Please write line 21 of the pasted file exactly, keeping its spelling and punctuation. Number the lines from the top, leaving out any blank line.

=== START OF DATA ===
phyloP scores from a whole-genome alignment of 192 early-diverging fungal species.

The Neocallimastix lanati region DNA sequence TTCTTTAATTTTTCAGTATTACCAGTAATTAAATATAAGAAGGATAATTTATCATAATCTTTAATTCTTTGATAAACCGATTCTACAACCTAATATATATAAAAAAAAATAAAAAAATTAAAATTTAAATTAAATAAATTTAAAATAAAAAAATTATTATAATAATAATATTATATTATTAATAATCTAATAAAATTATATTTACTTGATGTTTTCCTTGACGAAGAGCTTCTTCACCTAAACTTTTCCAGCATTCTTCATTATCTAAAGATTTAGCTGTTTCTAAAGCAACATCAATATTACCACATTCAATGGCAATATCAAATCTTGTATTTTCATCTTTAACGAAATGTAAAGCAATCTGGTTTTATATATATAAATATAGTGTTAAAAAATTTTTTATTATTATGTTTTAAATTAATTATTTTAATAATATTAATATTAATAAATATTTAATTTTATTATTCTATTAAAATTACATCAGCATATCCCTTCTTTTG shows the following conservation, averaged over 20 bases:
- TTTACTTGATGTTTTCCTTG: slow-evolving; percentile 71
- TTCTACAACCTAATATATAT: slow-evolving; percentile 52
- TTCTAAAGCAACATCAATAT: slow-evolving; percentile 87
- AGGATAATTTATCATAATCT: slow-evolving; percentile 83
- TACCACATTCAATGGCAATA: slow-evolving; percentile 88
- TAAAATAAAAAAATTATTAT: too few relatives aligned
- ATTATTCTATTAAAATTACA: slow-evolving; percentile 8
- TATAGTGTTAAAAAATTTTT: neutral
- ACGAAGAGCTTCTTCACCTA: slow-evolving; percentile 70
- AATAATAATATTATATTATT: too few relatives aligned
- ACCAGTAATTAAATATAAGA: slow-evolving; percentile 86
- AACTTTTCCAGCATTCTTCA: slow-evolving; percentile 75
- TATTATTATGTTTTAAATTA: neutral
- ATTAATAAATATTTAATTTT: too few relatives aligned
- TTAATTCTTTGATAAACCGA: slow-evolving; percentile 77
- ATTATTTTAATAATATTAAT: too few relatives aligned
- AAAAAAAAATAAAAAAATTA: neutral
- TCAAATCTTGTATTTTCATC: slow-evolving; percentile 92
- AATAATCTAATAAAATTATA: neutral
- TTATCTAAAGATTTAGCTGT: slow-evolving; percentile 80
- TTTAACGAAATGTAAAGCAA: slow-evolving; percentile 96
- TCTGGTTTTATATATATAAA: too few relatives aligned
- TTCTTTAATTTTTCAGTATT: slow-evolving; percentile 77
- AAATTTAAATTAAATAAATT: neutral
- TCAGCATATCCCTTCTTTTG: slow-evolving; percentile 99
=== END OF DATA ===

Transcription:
- AATAATCTAATAAAATTATA: neutral